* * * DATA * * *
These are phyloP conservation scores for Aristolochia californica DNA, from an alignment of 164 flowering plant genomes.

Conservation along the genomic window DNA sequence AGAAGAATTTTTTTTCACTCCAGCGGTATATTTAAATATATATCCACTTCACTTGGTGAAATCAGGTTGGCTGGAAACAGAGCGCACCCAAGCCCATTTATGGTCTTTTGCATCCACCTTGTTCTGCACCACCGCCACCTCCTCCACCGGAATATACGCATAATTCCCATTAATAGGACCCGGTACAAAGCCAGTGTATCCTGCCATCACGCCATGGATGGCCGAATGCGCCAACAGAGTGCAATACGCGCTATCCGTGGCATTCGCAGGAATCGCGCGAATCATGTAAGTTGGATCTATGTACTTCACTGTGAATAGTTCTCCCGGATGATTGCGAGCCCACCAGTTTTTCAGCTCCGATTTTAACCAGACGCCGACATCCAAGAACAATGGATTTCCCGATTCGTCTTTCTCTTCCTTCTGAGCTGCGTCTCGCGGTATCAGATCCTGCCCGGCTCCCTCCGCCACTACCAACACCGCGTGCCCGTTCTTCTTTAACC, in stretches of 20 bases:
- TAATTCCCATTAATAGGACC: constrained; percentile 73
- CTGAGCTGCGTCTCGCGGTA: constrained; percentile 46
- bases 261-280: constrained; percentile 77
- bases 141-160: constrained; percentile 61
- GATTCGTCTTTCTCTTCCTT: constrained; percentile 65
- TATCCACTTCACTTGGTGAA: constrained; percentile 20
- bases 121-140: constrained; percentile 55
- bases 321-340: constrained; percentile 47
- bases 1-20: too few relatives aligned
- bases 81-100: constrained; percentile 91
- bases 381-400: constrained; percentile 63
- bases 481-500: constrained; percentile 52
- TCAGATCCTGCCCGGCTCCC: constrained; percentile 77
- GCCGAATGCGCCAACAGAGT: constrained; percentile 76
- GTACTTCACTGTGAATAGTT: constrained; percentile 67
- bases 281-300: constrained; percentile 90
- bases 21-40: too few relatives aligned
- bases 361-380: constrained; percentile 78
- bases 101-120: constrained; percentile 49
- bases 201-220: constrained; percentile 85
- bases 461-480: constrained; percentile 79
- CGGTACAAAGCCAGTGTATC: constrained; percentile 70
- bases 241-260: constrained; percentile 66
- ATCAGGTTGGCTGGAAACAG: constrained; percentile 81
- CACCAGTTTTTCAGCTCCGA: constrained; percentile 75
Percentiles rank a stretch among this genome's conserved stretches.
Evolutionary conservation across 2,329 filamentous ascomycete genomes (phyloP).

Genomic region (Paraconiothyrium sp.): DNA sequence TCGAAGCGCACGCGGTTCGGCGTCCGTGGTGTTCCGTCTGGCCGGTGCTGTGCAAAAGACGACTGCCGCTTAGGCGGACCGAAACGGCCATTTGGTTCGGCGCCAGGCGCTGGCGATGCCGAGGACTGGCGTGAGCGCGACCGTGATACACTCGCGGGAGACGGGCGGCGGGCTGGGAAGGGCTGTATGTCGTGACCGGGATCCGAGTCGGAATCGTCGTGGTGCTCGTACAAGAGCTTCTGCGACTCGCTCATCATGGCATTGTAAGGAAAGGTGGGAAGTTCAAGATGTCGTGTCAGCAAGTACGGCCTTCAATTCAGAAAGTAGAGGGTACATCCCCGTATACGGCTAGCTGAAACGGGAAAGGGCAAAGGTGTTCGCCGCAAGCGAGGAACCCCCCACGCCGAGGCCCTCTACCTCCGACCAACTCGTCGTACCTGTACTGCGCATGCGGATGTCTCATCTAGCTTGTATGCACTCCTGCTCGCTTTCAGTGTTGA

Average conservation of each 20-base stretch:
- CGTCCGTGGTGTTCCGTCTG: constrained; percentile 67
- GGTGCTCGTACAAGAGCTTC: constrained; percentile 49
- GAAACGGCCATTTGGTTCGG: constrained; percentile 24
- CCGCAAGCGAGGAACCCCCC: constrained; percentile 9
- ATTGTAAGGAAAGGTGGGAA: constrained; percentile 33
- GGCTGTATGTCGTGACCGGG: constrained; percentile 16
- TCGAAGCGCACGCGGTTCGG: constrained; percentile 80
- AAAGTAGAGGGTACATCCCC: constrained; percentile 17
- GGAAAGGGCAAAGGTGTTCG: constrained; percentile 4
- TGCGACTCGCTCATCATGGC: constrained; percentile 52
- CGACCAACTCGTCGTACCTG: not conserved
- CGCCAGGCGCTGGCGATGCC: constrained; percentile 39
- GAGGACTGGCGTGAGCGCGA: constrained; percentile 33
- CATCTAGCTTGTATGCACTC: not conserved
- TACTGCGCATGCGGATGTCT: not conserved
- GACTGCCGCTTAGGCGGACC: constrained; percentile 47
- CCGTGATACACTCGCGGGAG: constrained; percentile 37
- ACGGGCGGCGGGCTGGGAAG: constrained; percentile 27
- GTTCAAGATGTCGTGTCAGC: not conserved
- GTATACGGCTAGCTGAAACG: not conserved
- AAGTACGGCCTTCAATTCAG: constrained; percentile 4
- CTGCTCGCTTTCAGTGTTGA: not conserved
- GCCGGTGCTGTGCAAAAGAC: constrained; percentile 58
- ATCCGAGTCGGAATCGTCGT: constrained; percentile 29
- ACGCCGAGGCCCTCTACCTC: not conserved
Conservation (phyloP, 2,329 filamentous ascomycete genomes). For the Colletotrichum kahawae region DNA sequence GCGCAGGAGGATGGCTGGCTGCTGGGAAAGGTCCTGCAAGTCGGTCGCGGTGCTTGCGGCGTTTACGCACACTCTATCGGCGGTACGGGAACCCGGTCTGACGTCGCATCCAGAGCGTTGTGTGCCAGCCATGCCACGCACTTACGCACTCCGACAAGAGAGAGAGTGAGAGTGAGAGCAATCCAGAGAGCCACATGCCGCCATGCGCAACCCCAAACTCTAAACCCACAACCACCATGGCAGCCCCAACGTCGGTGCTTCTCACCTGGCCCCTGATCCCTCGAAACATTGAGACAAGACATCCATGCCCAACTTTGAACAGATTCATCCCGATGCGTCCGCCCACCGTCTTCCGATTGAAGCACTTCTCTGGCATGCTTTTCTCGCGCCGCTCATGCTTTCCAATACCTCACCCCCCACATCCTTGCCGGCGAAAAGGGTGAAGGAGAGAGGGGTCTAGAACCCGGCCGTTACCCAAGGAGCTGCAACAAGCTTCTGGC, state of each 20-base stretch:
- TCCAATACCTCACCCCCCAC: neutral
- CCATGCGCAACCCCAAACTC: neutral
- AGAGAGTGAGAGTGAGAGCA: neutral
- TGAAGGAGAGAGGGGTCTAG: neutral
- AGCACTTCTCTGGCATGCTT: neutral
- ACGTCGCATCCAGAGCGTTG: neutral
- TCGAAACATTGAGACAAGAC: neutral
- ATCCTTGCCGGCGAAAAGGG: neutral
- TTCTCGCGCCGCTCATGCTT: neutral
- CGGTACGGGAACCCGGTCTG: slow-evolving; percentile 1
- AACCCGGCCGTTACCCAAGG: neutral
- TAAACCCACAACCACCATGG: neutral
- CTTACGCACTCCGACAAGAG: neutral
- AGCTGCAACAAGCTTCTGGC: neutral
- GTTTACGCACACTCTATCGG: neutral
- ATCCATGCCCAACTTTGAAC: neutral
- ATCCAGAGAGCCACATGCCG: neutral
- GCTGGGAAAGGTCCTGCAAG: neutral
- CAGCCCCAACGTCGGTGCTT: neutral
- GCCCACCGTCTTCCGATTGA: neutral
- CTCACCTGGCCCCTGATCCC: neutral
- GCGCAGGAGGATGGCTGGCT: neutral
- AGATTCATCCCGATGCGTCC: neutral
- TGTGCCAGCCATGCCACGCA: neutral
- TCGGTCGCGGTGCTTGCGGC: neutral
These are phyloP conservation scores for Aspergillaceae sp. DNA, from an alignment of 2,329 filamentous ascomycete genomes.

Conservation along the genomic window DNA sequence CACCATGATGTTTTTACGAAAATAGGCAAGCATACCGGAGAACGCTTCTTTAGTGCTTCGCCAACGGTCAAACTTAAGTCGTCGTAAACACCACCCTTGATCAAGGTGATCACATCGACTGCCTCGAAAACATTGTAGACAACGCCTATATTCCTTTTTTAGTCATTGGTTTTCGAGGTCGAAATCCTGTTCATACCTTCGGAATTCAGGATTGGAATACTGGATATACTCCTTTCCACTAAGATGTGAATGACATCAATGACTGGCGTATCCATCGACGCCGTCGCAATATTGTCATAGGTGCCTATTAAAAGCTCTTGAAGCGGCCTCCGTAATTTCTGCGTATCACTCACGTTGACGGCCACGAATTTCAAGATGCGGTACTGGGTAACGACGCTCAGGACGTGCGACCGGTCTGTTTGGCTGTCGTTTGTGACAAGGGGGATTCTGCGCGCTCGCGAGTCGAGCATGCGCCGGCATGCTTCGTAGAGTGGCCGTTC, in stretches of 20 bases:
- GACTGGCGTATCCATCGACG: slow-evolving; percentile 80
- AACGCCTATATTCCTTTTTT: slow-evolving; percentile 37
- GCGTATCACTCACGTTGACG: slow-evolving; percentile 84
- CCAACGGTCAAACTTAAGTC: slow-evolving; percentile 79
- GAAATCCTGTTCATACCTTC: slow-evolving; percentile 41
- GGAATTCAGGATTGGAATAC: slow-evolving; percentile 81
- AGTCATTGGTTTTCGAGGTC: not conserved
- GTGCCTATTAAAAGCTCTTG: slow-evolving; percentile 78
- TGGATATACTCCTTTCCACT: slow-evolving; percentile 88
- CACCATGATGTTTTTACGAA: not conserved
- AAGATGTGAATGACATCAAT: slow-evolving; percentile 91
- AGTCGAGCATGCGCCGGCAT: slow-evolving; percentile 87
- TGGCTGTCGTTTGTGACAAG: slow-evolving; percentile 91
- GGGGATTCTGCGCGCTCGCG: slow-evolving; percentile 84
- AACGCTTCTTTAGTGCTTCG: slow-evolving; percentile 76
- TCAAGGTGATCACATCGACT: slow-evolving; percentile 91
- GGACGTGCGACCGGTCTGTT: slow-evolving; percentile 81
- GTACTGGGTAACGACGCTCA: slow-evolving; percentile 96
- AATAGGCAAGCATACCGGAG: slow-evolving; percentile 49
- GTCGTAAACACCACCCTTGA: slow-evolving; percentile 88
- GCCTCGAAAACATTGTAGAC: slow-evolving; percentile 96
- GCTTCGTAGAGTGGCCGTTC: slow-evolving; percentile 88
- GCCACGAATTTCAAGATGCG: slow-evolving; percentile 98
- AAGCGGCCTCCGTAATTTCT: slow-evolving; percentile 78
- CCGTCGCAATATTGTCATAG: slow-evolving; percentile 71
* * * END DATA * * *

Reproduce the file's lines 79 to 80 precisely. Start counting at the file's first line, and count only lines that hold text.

- GCGCAGGAGGATGGCTGGCT: neutral
- AGATTCATCCCGATGCGTCC: neutral